Human beings are prediction machines. Successful humans skate to where the puck is going to be, predict what's going to happen next, have an inkling of what's to come.
We do this by creating models. A really good model is a theory, a testable method for asserting what's going to happen next under certain conditions--and being right.
The pundits have models, of course. In writing about this one, the Times admits that they've been consistently wrong--in both directions--with their predictions. But rather than acknowledging that they have a broken model, they persist.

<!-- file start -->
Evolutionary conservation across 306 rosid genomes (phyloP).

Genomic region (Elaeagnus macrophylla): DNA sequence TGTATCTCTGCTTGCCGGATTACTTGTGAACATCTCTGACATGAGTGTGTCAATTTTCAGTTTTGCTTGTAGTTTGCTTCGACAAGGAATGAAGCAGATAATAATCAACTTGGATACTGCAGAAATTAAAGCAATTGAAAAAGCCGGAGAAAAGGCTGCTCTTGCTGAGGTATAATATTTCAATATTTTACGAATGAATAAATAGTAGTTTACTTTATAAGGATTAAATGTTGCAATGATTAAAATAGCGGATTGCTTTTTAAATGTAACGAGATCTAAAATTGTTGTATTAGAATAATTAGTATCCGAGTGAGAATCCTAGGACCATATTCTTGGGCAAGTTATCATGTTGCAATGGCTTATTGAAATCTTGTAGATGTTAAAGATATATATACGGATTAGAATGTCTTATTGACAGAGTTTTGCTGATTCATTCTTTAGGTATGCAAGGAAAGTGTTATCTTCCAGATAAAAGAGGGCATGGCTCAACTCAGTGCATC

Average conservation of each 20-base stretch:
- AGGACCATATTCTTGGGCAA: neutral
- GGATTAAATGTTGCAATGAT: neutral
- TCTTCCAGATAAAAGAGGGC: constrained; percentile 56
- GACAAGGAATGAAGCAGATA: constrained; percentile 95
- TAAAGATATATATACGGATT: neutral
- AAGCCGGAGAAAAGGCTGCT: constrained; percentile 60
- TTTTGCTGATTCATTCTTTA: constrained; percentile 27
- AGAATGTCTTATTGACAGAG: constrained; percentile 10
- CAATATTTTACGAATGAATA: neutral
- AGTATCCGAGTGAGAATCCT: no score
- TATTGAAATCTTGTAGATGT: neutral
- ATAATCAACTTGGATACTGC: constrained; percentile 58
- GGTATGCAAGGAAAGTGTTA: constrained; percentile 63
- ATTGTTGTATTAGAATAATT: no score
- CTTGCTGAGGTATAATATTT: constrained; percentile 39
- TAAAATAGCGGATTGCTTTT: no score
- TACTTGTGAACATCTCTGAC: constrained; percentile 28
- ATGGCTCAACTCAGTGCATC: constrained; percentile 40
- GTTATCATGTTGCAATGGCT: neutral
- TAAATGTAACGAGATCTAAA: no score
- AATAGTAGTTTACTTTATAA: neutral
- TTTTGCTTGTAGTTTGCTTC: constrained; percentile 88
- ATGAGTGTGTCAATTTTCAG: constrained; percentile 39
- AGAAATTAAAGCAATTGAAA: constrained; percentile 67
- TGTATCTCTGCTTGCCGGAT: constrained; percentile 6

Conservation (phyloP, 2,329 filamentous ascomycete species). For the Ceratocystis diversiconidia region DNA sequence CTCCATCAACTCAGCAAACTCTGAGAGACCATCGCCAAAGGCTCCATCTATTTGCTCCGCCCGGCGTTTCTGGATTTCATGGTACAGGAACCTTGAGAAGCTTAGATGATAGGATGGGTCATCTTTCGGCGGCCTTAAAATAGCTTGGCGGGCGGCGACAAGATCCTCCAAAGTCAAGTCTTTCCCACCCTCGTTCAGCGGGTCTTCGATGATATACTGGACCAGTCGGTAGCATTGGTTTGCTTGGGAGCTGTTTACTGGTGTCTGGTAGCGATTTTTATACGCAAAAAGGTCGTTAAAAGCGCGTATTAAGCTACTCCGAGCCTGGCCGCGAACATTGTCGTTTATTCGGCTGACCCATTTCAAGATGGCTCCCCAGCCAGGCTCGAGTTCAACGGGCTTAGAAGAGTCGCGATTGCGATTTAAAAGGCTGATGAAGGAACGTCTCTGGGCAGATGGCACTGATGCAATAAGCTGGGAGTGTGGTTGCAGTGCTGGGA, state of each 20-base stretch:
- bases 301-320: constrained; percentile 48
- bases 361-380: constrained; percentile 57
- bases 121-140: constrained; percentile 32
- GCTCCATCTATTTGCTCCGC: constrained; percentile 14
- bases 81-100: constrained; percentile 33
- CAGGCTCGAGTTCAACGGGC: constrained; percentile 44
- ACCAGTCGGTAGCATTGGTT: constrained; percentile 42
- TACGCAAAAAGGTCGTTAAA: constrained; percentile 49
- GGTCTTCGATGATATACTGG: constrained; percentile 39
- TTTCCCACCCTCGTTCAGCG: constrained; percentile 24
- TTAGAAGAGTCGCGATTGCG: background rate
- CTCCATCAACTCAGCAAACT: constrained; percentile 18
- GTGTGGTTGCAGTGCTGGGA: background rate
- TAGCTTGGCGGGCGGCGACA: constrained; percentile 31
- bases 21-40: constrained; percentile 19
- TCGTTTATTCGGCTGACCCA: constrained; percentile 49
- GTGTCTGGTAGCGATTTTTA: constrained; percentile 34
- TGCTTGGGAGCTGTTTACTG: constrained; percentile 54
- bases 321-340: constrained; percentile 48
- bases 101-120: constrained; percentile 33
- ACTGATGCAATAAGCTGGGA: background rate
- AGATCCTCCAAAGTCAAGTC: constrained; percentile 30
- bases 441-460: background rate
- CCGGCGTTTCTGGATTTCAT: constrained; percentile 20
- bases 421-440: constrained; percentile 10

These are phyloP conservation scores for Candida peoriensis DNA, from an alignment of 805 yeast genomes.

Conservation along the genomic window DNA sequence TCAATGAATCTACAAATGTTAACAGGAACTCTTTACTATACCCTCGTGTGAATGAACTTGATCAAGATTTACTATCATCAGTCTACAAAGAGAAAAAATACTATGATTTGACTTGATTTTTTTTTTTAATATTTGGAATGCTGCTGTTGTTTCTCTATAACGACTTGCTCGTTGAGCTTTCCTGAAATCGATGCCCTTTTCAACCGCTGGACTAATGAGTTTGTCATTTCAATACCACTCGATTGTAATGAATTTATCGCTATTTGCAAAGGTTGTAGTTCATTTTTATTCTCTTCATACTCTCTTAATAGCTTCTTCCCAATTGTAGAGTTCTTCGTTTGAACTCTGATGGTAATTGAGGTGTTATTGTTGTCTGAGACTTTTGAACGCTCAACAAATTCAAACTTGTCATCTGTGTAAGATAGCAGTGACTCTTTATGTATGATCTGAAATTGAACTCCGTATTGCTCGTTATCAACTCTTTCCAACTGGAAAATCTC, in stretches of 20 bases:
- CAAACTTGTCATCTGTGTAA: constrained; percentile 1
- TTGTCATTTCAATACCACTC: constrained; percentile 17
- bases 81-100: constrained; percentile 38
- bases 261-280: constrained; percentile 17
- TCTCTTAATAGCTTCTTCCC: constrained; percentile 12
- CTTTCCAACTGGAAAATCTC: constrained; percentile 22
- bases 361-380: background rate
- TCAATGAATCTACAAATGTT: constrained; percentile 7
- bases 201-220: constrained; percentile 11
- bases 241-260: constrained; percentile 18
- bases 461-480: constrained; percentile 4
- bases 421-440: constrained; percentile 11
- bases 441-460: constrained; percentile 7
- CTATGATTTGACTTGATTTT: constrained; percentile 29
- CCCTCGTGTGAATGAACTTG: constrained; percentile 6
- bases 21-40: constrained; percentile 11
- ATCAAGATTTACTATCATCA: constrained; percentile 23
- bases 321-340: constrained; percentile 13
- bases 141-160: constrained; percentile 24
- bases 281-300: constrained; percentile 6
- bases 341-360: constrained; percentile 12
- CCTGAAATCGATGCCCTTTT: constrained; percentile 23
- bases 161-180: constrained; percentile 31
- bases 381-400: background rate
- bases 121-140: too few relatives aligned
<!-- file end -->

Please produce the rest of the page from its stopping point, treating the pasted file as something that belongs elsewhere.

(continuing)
The thing is, when your model doesn't match reality (when you have trouble predicting how your investments will do, whether a sales call will resonate, whether a presentation will work, whether a new hire will work out) it's tempting to blame reality.
Consider that it might be much more effective to get a better model instead.